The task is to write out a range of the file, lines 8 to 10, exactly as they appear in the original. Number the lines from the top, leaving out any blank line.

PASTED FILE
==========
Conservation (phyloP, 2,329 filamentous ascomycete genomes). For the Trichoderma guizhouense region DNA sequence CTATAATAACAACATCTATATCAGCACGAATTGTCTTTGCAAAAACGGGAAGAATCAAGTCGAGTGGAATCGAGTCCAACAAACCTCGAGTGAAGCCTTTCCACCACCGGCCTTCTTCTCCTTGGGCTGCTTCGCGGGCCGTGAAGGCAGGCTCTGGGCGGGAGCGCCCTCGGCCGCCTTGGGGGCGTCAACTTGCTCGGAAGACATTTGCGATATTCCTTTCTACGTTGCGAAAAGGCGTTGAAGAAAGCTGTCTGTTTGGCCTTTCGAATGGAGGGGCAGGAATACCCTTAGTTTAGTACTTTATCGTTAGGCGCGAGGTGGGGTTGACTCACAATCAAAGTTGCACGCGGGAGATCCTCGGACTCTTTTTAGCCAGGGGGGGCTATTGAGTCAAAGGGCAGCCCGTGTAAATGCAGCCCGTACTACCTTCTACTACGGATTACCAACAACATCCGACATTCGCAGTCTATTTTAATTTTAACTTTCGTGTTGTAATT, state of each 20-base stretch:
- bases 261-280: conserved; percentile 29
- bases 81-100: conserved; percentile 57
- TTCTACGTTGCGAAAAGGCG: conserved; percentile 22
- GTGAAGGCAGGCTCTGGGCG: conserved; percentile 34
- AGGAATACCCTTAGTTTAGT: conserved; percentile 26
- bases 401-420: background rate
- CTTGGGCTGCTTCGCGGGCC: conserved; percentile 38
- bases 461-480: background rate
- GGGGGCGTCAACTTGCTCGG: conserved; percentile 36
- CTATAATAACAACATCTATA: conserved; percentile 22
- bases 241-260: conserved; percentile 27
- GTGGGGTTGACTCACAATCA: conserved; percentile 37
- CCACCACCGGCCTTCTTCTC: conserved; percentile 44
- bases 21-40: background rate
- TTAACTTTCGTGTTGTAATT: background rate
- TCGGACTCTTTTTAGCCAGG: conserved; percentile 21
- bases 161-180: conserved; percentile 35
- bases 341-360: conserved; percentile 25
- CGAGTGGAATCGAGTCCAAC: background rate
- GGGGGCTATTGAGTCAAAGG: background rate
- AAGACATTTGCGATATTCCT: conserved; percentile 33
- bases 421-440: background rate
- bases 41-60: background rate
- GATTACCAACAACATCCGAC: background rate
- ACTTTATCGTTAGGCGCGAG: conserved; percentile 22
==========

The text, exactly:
- CTTGGGCTGCTTCGCGGGCC: conserved; percentile 38
- bases 461-480: background rate
- GGGGGCGTCAACTTGCTCGG: conserved; percentile 36